Hybrids: Putative hybrids among the three North American species have been experimentally produced and occur in most regions of sympatry and have been experimentally produced (S. G. Smith 1967, 1987). Local studies were provided (J. R. Dugle and T. P. Copps 1972; T. M. Tompkins and J. Taylor 1983). Protogyny and slight differences in flowering dates favor interspecific pollination. Hybrid seedlings are likely wherever two species form mixed stands and bare wet soil is available for seed germination and seedling establishment. 1) T. latifolia ´ T. angustifolia (=T. ´glauca Godr., pro sp.), often called "hybrid cattail," is abundant throughout most of the region of sympatry of the parents except along the southeast coast, where it is uncommon. Almost all plants are putative ff1s which are intermediate between the parental species in all morphologic characters studied and are highly sterile , producing very few or no seeds or viable pollen grains . Fertile or sterile intermediates between T. ´glauca and T. angustifolia occasionally occur, however. In spite of its sterility, T. ´glauca is remarkably successful ecologically. It often spreads by means of rhizomes to form often very large clones and out-competes the parental species, especially in eutrophic , disturbed habitats with unstable water levels (S. W. Harris and W. H. Marshall 1963; S. G. Smith 1987). Unfortunately it has been treated as a species by many authors (e.g., N. Hotchkiss and H. L. Dozier 1949). 2) Typha domingensis ´ T. latifolia (= T. ´provincialis A. Camus, T. bethulona Costa) is known only from very few collections in Arkansas, California, Florida, Missouri, Nebraska, and North Carolina. All of these are highly sterile putative F1s except for one putative F2 , in which the characteristics of the parental species are recombined, from southern California. 3) Typha angustifolia ´ T. domingensis is known from scattered specimens in Arkansas, California, Kansas, Kentucky, Missouri, and Nebraska. It is not known from the southeast coast, perhaps because of differences between the species in flowering dates. Most plants are highly fertile, and some may be F2 or later generation hybrids. 4) Putative T. angustifolia ´ T. domingensis ´ T. latifolia trihybrids are locally common in California and rare in south-central United States. Introgression between the interfertile T. angustifolia and T. domingensis is presumably probably locally common in the south-central U.S. and north-central California, while introgression between T. latifolia and the other two species is probably very uncommon because of hybrid sterility. Published research presumably demonstrating introgression (e.g., N.C. Fassett and B. M. Calhoun 1952) is faulty (S. G. Smith 1967, 1987). The tetraploid T. orientalis of the Pacific Basin may be of hybrid origin (B. G. Briggs and L. A. S. Johnson 1968; S. G. Smith 1967, 1987).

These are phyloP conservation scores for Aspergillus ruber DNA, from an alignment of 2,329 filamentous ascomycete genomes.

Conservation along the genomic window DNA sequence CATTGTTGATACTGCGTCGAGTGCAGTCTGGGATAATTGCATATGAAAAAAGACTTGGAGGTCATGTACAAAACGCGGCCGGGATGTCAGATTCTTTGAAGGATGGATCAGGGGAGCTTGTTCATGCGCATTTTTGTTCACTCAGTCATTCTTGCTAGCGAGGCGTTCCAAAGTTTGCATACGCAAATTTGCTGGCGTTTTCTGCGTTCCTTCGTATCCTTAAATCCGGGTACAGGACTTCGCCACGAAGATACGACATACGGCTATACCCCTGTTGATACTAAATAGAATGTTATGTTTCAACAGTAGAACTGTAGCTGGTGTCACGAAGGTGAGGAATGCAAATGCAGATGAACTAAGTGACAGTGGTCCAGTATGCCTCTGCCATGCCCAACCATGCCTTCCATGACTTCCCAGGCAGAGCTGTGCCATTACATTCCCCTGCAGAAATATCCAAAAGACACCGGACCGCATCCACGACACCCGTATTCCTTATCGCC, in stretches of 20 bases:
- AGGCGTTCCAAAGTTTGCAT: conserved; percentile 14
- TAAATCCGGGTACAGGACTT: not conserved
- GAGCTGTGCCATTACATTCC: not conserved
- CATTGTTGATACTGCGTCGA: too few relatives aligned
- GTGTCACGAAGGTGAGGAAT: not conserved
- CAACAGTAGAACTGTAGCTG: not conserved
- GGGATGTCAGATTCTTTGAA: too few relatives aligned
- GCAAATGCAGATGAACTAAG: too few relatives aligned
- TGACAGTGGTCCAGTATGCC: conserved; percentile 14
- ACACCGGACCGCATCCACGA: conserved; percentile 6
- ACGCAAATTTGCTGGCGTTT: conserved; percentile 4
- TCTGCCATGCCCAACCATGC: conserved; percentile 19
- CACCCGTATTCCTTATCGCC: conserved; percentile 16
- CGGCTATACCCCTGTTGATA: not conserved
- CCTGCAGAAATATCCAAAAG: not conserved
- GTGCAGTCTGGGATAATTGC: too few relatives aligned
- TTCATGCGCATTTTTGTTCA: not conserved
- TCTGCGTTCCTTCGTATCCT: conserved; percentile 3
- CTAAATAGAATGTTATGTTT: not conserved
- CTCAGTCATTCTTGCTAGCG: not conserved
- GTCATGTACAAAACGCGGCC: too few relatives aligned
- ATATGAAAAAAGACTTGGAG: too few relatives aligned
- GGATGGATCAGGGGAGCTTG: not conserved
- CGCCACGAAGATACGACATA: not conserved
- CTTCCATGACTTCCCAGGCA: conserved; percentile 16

- Whittaker & Margulis,1978
- Haeckel, 1866
- Cavalier-Smith, 1981
- Sinnott, 1935 ex Cavalier-Smith, 1998
- Vascular Plants
- Kenrick & Crane, 1997
- Brongniart, 1843
- (Bartl., 1830) Takhtajan, 1997
- (Dumortier, 1829) Thorne Ex Reveal, 1992
- Small, 1903
- Durande, 1782, nom. cons.
- Cat-tail Family
- C. Linnaeus, 1753
- Cat-tail, cat-o'-nine-tails, cat-tail flag, bulrush, reed-mace, quenouille, massette, canne, tule, queue de rat [Greek, perhaps from typhein, to smoke or to emit smoke, in allusion either to the use of the spikes for maintaining smoky fires or to the smok
- Specific epithet:
- Sond. & W.D.H.Koch
- Botanical name: - Typha shuttleworthii Sond. & W.D.H.Koch
- Specific epithet: shuttleworthii - Sond. & W.D.H.Koch
- Genus: Typha () - C. Linnaeus, 1753 - Cat-tail, cat-o'-nine-tails, cat-tail flag, bulrush, reed-mace, quenouille, massette, canne, tule, queue de rat [Greek, perhaps from typhein, to smoke or to emit smoke, in allusion either to the use of the spikes for maintaining smoky fires or to the smok
- Family: Typhaceae () - Durande, 1782, nom. cons. - Cat-tail Family
- Order: Poales () - Small, 1903
- Superorder: Typhanae () - (Dumortier, 1829) Thorne Ex Reveal, 1992
- Subclass: Aridae () - (Bartl., 1830) Takhtajan, 1997
- Class: Spermatopsida () - Brongniart, 1843
- Infraphylum: Radiatopses () - Kenrick & Crane, 1997
- Subphylum: Euphyllophytina ()
- Phylum: Tracheophyta () - Sinnott, 1935 ex Cavalier-Smith, 1998 - Vascular Plants
- Subkingdom: Viridaeplantae () - Cavalier-Smith, 1981
- Kingdom: Plantae () - Haeckel, 1866 - Plants
Publishing author : Sond. & W.D.H.Koch Publication : Synopsis Florae Germanicae et Helveticae ed. 2 1845 (17-20 Sep. 1845)
Members of the genus Typha
ZipcodeZoo has pages for 15 species, subspecies, varieties, forms, and cultivars in this genus:
T. angustifolia (Lesser Bulrush) · T. angustifolia var. brownii (Narrowleaf Cattail) · T. australis (Cumbungi (Aboriginal - Aust)) · T. capensis (Common Bullrush (South Africa)) · T. domingensis (Narrow-Leaf Cumbungi) · T. elephantina (Elephant´s Grass) · T. glauca (White Cattail) · T. latifolia (Broadleaf Cattail) · T. latifolia var. Variegata (Variegated Cat Tail) · T. laxmannii (Graceful Cattail) · T. minima (Dwarf Bulrush) · T. muelleri (Edible-Rooted Cat´s Tail) · T. orientalis (Broadleaf Cumbungi) · T. shuttleworthii (Shuttleworth´s Cattail) · T. x glauca (Hybrid Cattail)
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- Briggs, B. G. and L. A. S. Johnson. 1968. The status and relationships of the Australian species of Typha. Contr. New South Wales National. Herbarium. 4: (2): 57--78.
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- Global Biodiversity Information Facility. Accessed March 17, 2008. http://www.gbif.org Mediated distribution data from 3 providers.
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Accessed through GBIF Data Portal March 17, 2008:
- Biologiezentrum der Oberoesterreichischen Landesmuseen: Biologiezentrum Linz
- European Environment Agency: EUNIS
- Natural History Museum, Vienna - Herbarium W: Herbarium W
- Tiroler Landesmuseum Ferdinandeum
- Biodiversity Heritage Library NamebankID: 8979984
- Catalogue of Life Accepted Name Code: Kew-271061
- Global Biodiversity Information Facility Taxonkey: 14659874
- Globally Unique Identifier: urn:lsid:ipni.org:names:836904-1
- International Plant Names Index (IPNI) ID: 836903-1
- Zipcode Zoo Species Identifier: 899076